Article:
The US Supreme Court’s decision to overturn Roe v. Wade has given states new authority to restrict abortion rights. While abortion is legal in Pennslyvania for now, Republicans in the state legislature have introduced a number of anti-abortion bills in an attempt to change that.
Republican state legislators Sen. Doug Mastriano and Rep. Stephanie Borowicz sponsored a pair of so-called “heartbeat bills.” The misleading and medically incorrect description has become shorthand for for anti-abortion legislation designed to restrict abortions after 6 weeks, before many people even know they are pregnant.
Dr. Saima Aftab, medical director of the Fetal Care Center at Nicklaus Children’s Hospital in Miami noted that: “At six weeks of pregnancy, an ultrasound can detect a little flutter in the area that will become the future heart of the baby… This means that the embryo is nowhere near as developed as Republican lawmakers would have you believe. Embryos are not classified as fetal until at least 11 weeks into pregnancy.”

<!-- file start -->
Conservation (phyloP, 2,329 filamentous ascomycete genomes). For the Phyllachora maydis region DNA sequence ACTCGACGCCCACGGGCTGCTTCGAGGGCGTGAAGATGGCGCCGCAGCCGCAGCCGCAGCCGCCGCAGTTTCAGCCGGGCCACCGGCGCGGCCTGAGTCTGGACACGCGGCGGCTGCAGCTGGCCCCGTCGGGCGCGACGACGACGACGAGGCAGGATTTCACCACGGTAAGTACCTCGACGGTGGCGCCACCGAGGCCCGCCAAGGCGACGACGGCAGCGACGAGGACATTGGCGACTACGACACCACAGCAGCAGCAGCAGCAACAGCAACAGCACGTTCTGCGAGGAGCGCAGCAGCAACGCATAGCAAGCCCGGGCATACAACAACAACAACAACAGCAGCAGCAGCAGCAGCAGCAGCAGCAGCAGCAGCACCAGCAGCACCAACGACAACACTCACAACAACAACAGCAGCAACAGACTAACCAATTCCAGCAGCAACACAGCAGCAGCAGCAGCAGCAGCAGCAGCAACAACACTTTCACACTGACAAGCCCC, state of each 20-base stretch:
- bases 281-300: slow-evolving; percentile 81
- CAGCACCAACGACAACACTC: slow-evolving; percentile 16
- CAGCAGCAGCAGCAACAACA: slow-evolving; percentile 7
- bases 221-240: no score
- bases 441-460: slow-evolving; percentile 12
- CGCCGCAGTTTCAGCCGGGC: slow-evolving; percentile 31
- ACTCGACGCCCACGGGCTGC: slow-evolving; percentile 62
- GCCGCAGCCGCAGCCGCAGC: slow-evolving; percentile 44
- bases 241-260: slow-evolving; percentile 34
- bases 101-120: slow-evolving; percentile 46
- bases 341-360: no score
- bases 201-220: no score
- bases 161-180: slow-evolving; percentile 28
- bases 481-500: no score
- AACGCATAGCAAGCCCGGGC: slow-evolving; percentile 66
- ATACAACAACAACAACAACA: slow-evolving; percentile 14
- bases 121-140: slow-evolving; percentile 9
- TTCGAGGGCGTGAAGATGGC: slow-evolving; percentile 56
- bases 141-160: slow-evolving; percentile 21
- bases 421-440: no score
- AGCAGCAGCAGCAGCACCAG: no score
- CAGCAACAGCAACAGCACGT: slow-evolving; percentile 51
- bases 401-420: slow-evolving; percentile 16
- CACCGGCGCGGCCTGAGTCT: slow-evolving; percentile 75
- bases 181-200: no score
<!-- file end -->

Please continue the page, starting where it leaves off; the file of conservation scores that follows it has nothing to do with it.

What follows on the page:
Additionally, Republican state legislators Donna Oberlander and Judy Ward have sponsored legislation to amend the state constitution to inclused an outright ban on abortion. Ward has sponsored additional legislation to prevent state entities such as the Department of Human Services from establishing a contract with or making a grant to any entity that performs abortions – and while this bill does not immediately change funding for women’s health services, it does herald the arrival of much stricter legislation, which Ward is vocally in support of.
Democrats in the legislature, however, are attempting to stall or outright block these infringes on human rights, with Governor Tom Wolf has vowed to veto all anti-abortion legislation that lands on his desk. Some, like Democratic Representative Kristine Howard, have sponsored bills intended to codify Roe v. Wade into state law. Sadly, however, due in part to the opposition of legislative Republicans, these bills have remained in limbo since last year. All eyes remain fixed on the upcoming November elections, where abortion rights will be front and center as Pennsylvanians vote in these midterms.